Director: Apoorva Lakhia
Cast: Shraddha Kapoor, Siddhanth Kapoor, Priyanka Setia, Rajesh Tailang
So here's what I learned from watching Haseena Parkar. First – as folks in the underworld become powerful, they start to speak slowly. And their cheeks get puffy. And that, gangsters say really strange things. So when a prostitute tells her gangster lover ruk jao, he replies, agar teri har baat manoonga toh tu meri izzat karna band kardegi. What does that mean?
Haseena Parkar is filled with these fabulous WTF moments. By all accounts, the real Haseena Parkar was a fascinating woman – she was a 7th grade drop-out who eventually became the feared appa of Nagpada. A suspect in 88 cases, she was never convicted of a crime. The shadow of her terrorist brother Dawood Ibrahim loomed large on her life. She was both a victim and a benefactor of his criminal empire.
In the hands of director Apoorva Lakhia, writer Suresh Nair and actor Shraddha Kapoor, this material becomes the stuff of unintentional comedy. I applaud Shraddha for making a brave and unconventional choice but her performance is so inept that it's hard to take any of this seriously. She is aping Marlon Brando from The Godfather – never a smart decision for any actor.
Of course Shraddha is absolutely hobbled by the writing. Her character is as inconsistent as the bronzer on her face. Apoorva and Suresh can't decide whether the young Haseena was timid or strong. So in one scene, we see her on her wedding night trembling like a leaf. She keeps shifting positions so her husband is literally chasing her across the room. And in the next, she is throttling a woman and growling: do you know whose sister I am.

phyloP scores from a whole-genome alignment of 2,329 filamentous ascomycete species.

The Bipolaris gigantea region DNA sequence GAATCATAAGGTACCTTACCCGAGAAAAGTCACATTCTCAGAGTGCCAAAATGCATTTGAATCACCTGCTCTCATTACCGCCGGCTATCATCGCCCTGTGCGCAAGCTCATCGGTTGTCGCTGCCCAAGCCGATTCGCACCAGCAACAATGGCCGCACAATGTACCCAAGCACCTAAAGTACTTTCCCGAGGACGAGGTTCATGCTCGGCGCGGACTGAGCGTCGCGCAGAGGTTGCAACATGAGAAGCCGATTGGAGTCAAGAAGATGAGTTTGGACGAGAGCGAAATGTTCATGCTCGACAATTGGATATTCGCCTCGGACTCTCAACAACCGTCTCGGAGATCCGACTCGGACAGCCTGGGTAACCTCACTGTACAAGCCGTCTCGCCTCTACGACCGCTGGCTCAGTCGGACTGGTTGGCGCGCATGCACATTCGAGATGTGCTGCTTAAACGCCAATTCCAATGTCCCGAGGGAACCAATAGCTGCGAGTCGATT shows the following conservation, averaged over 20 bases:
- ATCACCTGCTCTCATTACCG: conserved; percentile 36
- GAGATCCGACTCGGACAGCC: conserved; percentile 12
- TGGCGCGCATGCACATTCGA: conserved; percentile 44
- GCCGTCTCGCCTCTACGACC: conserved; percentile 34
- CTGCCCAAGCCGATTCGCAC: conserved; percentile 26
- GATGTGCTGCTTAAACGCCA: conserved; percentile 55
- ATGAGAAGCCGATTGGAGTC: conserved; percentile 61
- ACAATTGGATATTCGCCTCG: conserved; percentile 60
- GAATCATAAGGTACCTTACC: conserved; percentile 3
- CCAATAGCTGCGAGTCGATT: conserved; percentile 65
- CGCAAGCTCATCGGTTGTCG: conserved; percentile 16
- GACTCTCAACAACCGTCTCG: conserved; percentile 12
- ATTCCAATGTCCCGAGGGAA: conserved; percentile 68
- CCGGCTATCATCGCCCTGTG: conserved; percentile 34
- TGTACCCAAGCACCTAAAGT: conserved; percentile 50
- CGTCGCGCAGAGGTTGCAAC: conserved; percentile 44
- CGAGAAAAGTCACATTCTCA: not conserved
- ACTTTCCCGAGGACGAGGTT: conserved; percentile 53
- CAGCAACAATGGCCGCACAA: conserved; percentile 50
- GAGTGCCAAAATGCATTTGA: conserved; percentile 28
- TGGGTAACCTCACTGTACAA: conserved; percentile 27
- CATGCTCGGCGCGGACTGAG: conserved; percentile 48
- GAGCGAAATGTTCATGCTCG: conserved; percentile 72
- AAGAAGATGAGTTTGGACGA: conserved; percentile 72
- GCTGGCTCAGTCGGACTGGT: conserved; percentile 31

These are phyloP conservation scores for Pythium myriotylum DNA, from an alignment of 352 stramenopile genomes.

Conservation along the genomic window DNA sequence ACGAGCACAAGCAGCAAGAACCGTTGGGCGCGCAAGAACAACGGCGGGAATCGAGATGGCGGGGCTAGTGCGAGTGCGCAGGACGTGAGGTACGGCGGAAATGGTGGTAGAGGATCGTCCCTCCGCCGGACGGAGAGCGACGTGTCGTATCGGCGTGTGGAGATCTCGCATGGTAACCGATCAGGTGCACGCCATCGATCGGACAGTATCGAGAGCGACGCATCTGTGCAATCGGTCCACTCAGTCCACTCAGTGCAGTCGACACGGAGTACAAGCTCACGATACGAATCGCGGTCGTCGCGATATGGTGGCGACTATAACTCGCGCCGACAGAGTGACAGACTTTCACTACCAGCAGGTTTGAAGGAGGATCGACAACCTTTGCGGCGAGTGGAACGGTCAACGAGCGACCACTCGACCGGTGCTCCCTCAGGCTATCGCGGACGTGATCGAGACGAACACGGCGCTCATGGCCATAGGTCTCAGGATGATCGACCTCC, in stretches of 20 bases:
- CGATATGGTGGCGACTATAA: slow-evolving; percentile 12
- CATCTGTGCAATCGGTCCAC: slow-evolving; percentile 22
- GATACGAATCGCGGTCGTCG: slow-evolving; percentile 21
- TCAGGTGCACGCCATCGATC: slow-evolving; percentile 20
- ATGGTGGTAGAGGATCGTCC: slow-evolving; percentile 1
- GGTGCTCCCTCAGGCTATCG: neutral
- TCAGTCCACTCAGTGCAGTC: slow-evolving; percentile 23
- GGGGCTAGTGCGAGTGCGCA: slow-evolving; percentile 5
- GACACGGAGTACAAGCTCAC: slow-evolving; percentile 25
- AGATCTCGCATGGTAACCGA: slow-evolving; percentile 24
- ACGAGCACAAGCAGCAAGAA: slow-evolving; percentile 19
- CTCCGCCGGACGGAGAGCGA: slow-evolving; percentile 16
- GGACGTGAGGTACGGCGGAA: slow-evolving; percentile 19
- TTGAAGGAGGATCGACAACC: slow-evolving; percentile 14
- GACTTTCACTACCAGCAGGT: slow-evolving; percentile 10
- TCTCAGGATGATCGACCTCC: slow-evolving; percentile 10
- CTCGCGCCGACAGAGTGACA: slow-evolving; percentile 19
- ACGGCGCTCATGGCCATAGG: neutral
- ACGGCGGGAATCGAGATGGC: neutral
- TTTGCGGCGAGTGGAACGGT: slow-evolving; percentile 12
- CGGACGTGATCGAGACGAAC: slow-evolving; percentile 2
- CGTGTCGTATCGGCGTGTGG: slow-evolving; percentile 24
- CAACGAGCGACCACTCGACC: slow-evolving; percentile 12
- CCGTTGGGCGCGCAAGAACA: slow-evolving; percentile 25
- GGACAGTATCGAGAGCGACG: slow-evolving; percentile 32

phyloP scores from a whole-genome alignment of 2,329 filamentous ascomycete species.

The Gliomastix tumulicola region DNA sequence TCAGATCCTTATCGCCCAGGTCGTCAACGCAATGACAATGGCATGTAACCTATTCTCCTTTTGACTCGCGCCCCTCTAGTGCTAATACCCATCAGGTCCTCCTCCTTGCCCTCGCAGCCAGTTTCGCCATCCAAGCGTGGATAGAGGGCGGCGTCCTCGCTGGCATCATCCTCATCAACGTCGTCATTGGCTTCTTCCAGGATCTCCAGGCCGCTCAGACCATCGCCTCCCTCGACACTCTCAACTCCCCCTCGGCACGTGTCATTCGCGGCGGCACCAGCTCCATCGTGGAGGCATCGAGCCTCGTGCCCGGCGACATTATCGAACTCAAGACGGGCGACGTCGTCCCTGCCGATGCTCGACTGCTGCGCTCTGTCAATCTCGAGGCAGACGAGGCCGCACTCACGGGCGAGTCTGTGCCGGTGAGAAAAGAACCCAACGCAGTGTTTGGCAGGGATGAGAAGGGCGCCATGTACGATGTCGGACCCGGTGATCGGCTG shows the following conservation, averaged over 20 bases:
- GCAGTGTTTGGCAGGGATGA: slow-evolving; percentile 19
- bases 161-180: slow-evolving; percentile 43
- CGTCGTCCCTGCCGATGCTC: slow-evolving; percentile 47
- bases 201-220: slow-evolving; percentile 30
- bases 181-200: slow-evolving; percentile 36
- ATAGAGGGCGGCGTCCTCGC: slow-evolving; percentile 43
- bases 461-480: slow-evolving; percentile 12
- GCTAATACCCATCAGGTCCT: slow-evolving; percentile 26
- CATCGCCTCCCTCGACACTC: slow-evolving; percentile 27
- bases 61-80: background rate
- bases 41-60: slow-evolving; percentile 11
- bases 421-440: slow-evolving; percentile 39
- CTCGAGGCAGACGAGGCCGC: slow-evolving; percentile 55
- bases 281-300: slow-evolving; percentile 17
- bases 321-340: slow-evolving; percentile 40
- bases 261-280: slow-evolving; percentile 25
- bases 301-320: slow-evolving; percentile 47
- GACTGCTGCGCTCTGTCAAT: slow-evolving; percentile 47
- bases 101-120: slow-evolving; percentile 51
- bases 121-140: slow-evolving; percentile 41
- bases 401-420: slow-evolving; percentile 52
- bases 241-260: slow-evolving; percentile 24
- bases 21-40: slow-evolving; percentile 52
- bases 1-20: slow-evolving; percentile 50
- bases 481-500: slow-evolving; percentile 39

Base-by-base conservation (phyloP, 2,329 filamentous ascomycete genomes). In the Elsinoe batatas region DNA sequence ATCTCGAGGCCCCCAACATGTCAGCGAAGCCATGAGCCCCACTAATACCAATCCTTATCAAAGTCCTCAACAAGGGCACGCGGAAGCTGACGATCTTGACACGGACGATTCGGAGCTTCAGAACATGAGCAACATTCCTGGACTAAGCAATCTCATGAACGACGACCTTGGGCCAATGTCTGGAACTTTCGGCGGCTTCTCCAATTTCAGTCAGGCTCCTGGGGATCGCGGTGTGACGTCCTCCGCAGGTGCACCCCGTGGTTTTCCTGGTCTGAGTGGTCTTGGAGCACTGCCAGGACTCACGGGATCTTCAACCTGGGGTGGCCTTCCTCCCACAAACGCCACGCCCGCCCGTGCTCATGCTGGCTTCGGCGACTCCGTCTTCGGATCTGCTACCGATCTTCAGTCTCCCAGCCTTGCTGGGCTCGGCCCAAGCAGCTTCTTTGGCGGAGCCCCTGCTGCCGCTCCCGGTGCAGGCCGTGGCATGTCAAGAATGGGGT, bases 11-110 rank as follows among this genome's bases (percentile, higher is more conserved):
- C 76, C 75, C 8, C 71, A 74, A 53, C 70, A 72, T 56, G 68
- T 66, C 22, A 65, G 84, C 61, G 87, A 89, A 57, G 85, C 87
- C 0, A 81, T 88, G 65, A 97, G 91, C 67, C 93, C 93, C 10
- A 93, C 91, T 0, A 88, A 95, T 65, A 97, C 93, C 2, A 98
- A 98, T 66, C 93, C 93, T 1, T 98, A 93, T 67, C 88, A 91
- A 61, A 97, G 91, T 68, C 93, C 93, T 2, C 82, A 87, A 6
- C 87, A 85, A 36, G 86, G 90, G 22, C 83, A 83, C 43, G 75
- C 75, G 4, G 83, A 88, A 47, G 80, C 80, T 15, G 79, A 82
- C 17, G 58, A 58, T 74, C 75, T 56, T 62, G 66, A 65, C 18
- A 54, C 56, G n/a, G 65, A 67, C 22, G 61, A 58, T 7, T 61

We also get no insight into how she becomes a mafia don herself. Post the 1993 bomb blasts, we see her settling some squabbles around real estate. But what did Haseena actually do or get done? I have no idea. There's also Shraddha's brother Siddhanth Kapoor playing her brother Dawood in the film. He looks convincing but gets little opportunity to build any menace. He is soon shunted to Dubai. His only job is to inquire how Haseena is doing. At one point, he is watching the Mumbai riots while sitting in a bubble bath.
The film is set in a courtroom where the public prosecutor and Haseena's lawyer are arguing like little children. Toward the end, the judge shouts, enough – both of you. My sentiments exactly.